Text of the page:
I want to see a space station I can dock into to the sound of the Blue Danube, one where I can get cleared through voice-print identification, walk the corridors to my Hilton suite and chat to a few Russian space engineers coming back down from spending three months calibrating the new antenna at Tchalinko....

Compare and contrast (5, Informative)

Ford Prefect (8777) | about a year ago | (#42304521)

IMAX (!) video [youtube.com] from inside the Russian Mir space station. Dark, cramped and most likely very smelly - still an incredible achievement. International Space Station? Some kind of progress!

Re:Compare and contrast (1)

Mister Liberty (769145) | about a year ago | (#42304719)

Thanks for this link man! It's awesome, incredible.

At some point I startled -- when there's mention of John Blaha.
Got an autographed picture of him maybe 20 or 25 years ago!

bjd

Who cares? (-1)

Anonymous Coward | about a year ago | (#42304549)

We built the thing, we know what it looks like. Unless this counts as the "exploration" you idiots keep talking about?

Missing fake-gravity module (3, Insightful)

u64 (1450711) | about a year ago | (#42304605)

What about adding a module that spins - to simulate gravity.

But i guess it has to be carefully balanced to avoid wobbling. Maybe this can be compensated somehow with liquids?

Re:Missing fake-gravity module (4, Informative)

jonwil (467024) | about a year ago | (#42304733)

They had plans to build such a module but it was canceled along with other modules due to costs and due to the lack of Space Shuttle launch slots thanks to the Columbia disaster.
See http://en.wikipedia.org/wiki/Centrifuge_Accommodations_Module [wikipedia.org]

Re:Missing fake-gravity module (0)

Anonymous Coward | about a year ago | (#42305025)

They had plans to build such a module but it was canceled along with other modules due to costs and due to the lack of Space Shuttle launch slots thanks to the Columbia disaster. See http://en.wikipedia.org/wiki/Centrifuge_Accommodations_Module [wikipedia.org]

IMO, Nasa should never have tried to launch Columbia in the freezing cold. I remember watching video of the gantry, pre-launch, and there were icicles hanging off of it! It was a big p.r. deal then, with American schoolchildren all watching it live on tv, and the launch had already been put off 2 different times (due to bad weather I think). My thinking has always been that the cold made the o-rings contract, which caused that explosion. They should have scrubbed that launch for another, warmer day, but I suppose no one knew that then.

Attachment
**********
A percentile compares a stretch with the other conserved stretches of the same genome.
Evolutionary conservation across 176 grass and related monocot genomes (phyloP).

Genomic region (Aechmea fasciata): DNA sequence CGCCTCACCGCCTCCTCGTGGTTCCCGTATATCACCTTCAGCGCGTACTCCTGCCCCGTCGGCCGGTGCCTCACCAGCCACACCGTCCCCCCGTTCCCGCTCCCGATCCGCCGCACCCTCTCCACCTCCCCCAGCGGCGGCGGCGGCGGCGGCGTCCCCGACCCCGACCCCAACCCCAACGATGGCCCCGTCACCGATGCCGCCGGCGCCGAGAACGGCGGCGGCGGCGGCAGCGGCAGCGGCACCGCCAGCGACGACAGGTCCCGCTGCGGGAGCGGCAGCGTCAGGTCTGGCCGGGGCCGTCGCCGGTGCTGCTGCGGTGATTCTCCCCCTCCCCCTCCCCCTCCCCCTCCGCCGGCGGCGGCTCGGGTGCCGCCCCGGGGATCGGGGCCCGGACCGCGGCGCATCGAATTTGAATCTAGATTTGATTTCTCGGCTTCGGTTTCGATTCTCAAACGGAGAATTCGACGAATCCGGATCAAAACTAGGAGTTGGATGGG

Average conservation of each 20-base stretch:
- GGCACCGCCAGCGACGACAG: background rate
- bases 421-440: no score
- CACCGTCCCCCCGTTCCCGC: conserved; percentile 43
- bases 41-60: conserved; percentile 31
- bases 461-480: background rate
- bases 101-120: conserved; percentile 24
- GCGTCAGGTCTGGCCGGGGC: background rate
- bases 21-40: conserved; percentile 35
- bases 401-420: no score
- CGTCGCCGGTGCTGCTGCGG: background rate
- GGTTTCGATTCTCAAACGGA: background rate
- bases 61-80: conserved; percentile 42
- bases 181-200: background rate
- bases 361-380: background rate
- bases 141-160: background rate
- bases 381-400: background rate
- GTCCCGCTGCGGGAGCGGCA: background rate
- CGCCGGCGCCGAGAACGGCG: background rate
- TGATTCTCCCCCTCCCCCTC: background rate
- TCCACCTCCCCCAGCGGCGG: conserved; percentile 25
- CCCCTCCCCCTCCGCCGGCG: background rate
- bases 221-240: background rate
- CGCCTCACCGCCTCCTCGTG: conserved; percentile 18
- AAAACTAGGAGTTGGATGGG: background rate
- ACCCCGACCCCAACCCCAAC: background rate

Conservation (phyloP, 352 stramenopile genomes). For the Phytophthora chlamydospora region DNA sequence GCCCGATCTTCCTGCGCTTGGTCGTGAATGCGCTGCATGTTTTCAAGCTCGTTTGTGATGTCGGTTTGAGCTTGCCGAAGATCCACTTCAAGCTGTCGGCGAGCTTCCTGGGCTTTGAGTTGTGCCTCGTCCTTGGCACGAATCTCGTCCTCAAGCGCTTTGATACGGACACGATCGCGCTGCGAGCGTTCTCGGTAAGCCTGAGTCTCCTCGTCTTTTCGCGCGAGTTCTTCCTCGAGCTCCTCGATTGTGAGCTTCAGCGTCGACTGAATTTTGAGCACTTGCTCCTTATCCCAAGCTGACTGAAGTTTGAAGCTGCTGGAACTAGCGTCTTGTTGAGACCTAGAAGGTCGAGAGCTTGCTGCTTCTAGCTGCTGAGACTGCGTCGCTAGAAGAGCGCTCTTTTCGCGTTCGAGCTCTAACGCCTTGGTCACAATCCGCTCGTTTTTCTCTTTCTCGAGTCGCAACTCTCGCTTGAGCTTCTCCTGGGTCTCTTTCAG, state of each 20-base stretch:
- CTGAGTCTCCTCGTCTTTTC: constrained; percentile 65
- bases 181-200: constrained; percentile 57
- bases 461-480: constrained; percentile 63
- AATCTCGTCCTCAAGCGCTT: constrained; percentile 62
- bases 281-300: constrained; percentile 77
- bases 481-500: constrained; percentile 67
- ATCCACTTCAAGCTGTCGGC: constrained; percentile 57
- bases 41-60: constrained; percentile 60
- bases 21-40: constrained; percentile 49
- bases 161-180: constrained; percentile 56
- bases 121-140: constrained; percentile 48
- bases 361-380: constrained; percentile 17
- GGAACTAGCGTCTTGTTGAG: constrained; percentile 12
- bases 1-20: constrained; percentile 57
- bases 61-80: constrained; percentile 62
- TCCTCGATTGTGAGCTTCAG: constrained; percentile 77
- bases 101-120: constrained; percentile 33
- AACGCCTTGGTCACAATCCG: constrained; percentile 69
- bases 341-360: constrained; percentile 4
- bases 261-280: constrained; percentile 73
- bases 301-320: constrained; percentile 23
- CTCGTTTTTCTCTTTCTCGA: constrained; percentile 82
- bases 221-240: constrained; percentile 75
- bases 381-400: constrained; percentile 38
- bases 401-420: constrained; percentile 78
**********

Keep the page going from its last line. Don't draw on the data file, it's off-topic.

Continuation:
It delayed the space program greatly, but seeing this video makes me proud and thrilled to see how far we have come. Colonizing Mars must be one of our next endeavors!

Re:Missing fake-gravity module (0)

Anonymous Coward | about a year ago | (#42305225)

That was challenger. Which didn't affect the ISS in any direct way, as it was 10 years well before the ISS was designed.

Re:Missing fake-gravity module (0)

Anonymous Coward | about a year ago | (#42306903)

That was challenger. Which didn't affect the ISS in any direct way, as it was 10 years well before the ISS was designed.

Of course you are correct, and I knew something was 'off' when I was replying. I was tired when I hit the submit button. My bad. :>/

Re:Missing fake-gravity module (1)

hackertourist (2202674) | about a year ago | (#42306345)

You'd have to have a module at the end of a tether that's several hundred m long. If the tether's too short, the coriolis force would make it a very unsettling place to be.
So if you want a station that has both freefall and simulated-gravity environments, you end up with a very large station.

What a mess! (1)

FridayBob (619244) | about a year ago | (#42304647)

That was my first impression. It's probably all pretty well organized, but necessarily compact. As a very temporary resident, I think it would be impossible for someone (like myself) to ever know everything about the ISS -- it's so incredibly complex. Think of all the different components needed to make life possible on the station, keeping track of all the consumables and trash, the ship to ground communications, the space suits, the myriad science experiments, needing to know everything in both Russian and English. The crew will depend heavily on manuals for everything and on almost continuous support from knowledgeable staff on the ground.

Thanks very much to ISS commanders Sunita Williams and Kevin Ford for making a great video!

Another by Mike Fincke (1)

Anonymous Coward | about a year ago | (#42304871)

That was a great video. The station is amazingly big! And Sunita Williams was inspiring - NASA really picks their people well. She just seemed so smart, unaffecting, competant and good-natured.. I just might have a crush on her.